In the final days of the year, the National Assembly yesterday approved a correction to the 2010 budget authorizing government borrowing from Japan, China and South Korea of more than $300 million to cover cost overruns from previous years.
A seven-page statement submitted to the Assembly by Prime Minister Hun Sen, along with the draft law, said that the additional loans were necessary to meet 2009 and 2010 deficits caused by the global financial crisis, natural disasters and the threat of war.
“After strong effects from the global financial crisis, downturn in the economy, the storm Ketsana and facing the duties of protecting national sovereignty and territory…[the government] has an urgent need of investment capital, which requires the government to create the correctional draft law,” the premier said.
The amounts are expressed as Special Drawing Rights—a unit of currency used by the International Monetary Fund currently valued at $1.53—and rose to an additional 170 million SDR, or $260 million, for shortfalls this year and 30 million SDR, or $45.8 million, for 2009.
The borrowing nearly doubles the 200 million SDR initially approved for this year. On Nov 24, the Assembly voted to pass the 2011 budget, allowing the government to borrow up to 400 million SDR next year.
Eighty of the 102 lawmakers present at yesterday’s session voted to pass the addendum, which was submitted to the Assembly on Dec 13. However, opposition party members said they had not been informed of the amendment.
Before agreeing to debate the budget amendment, senior SRP lawmaker Son Chhay claimed the government had not provided evidence of the need to secure additional loans and expressed concern over the state of national finances.
“Where was the budget spent? And why does the government need extra borrowing? The documents I received did not state clearly where the government spending went,” he said.
He suggested that authorities should focus on improving tax collection instead of looking to foreign lenders for money.
Cheam Yeap, a CPP lawmaker and chairman of the Assembly’s commission on banking and finance, said the government had clearly explained the need to take out more loans in the prime minister’s statement.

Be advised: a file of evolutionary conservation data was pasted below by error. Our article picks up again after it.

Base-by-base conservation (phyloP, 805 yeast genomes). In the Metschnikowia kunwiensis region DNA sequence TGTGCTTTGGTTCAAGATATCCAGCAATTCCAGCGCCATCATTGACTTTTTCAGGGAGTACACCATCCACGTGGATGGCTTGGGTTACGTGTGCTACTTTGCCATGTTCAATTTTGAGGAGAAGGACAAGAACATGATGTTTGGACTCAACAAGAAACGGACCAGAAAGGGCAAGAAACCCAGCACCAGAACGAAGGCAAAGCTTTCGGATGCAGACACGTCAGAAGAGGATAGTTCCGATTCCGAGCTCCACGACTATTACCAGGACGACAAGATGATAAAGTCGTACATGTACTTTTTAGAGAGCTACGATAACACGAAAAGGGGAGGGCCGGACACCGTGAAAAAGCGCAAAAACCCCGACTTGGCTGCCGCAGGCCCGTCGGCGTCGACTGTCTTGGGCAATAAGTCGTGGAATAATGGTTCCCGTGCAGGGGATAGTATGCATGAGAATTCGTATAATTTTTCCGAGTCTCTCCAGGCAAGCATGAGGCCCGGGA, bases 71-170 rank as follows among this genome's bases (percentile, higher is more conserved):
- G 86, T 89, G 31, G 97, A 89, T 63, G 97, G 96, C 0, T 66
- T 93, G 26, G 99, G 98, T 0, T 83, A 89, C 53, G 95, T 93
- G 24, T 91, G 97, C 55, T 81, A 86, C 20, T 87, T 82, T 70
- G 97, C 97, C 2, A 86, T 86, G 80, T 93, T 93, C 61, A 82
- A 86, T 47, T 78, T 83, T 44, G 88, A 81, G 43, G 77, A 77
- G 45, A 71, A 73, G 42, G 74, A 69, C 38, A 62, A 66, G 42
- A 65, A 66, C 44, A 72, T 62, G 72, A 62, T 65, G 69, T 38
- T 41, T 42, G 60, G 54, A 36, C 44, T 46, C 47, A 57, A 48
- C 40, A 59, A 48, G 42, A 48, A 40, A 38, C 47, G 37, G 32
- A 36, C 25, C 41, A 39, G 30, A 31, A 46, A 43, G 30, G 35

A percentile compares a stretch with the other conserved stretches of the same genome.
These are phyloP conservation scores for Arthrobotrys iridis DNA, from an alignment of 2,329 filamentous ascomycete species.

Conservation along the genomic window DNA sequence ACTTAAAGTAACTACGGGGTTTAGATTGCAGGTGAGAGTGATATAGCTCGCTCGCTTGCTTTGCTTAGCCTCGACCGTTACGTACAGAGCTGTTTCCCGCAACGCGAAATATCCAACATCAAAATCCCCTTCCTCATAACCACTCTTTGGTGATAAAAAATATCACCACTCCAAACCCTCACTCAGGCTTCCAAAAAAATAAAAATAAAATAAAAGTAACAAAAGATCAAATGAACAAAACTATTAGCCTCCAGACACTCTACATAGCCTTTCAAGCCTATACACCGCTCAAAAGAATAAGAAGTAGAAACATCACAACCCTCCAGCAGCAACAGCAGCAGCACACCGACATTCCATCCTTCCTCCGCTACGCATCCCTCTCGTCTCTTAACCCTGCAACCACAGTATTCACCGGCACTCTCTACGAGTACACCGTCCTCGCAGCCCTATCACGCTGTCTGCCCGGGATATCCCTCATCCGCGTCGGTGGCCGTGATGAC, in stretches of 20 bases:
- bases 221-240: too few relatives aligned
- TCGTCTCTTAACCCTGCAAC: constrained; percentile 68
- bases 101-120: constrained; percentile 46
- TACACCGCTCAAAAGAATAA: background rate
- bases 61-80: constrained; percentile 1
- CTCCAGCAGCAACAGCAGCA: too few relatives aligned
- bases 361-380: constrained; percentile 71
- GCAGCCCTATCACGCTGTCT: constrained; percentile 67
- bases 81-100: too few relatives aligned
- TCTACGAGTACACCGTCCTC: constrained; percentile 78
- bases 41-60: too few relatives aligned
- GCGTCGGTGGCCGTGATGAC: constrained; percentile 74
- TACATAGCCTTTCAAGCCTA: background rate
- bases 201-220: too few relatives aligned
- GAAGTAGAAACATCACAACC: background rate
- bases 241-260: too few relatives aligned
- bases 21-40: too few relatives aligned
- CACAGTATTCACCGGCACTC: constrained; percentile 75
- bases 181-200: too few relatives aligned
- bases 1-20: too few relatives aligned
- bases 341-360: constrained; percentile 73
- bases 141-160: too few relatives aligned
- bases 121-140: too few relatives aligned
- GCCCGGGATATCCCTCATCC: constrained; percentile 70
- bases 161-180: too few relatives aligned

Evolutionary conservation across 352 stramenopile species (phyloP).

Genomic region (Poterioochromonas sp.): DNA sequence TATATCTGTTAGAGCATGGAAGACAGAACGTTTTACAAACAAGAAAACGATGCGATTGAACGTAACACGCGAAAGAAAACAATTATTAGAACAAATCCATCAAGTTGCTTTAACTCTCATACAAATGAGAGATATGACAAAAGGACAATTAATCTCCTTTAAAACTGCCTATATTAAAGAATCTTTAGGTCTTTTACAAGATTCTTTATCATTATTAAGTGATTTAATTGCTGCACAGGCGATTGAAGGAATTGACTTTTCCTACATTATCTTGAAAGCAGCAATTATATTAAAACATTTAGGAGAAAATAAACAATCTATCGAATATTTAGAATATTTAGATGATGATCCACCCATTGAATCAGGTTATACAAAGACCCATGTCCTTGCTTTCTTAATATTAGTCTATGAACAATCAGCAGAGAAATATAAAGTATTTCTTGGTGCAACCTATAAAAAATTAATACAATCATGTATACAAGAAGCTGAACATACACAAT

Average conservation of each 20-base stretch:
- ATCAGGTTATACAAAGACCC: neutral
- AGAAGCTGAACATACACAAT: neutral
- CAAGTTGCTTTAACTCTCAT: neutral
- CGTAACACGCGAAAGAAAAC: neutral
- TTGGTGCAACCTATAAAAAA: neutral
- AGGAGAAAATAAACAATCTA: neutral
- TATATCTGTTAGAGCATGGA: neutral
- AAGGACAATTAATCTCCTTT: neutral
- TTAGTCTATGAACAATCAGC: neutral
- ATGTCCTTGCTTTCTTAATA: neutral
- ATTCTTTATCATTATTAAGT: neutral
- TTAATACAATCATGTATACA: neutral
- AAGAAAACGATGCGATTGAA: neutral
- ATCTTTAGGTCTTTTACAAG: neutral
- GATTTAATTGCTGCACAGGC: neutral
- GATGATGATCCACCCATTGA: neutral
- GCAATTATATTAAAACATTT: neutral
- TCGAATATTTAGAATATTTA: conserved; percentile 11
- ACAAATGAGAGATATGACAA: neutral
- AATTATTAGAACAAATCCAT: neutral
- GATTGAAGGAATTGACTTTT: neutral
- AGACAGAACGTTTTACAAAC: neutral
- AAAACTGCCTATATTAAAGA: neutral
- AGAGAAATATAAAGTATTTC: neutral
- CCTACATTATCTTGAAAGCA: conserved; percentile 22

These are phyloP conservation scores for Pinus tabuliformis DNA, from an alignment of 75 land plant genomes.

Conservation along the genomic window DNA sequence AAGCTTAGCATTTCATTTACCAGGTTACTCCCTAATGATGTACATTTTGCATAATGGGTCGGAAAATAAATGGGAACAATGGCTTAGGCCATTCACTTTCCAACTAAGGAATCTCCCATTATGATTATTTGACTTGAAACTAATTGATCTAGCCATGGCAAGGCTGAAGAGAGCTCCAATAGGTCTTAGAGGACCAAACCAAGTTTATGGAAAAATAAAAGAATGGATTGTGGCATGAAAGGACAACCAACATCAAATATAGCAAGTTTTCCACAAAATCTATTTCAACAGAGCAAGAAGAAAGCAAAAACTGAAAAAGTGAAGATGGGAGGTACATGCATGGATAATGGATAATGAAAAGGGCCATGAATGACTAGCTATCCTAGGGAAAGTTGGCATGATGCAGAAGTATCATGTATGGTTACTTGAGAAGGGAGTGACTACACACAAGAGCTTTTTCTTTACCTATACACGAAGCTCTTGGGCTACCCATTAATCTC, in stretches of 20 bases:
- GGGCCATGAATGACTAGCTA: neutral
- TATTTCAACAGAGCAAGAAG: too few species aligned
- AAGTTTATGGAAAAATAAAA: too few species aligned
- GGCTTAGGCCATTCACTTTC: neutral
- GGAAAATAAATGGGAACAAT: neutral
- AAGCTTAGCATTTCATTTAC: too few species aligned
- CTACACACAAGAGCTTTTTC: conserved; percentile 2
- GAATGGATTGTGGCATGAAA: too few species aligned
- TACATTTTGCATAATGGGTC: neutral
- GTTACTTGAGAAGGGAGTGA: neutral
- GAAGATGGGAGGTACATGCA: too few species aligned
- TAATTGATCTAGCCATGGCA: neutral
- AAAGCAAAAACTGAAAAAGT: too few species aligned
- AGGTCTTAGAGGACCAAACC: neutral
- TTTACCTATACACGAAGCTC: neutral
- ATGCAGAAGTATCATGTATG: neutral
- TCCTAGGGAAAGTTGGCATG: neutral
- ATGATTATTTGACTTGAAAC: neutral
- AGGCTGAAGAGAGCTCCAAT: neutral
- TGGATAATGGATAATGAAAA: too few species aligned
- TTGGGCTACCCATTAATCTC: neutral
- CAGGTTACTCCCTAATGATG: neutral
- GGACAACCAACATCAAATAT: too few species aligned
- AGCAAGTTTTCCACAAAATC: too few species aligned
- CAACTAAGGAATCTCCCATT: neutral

Mr Yeap claimed a draft of the amendment was sent to all lawmakers after being received by the Assembly and said Mr Chhay’s claim that opposition lawmakers were not informed made Mr Chhay look “like he just woke up from his sleep.”
Some of the additional loans would be used to strengthen the country’s capacity to defend its borders in case of an attack from Thailand, Mr Yeap said.
“To resist invasion, the government needs to prepare tools and equipment, and strengthen the military,” he said.
Finance Minister Keat Chhon, who spoke on behalf of the government during yesterday’s session, said the additional borrowing would not severely impact on the nation’s finances.
“The government has its own principles of borrowing, under which the government borrows only financing. We invested them in fiscal infrastructure such as road construction, irrigation and electricity transmission,” he said, adding that the loans were from China, South Korea and Japan.
He said that the government would be careful to ensure favorable conditions when borrowing. By only taking out certain types of international loans, the government will only need to pay back 65 percent of the amount it borrows, he said.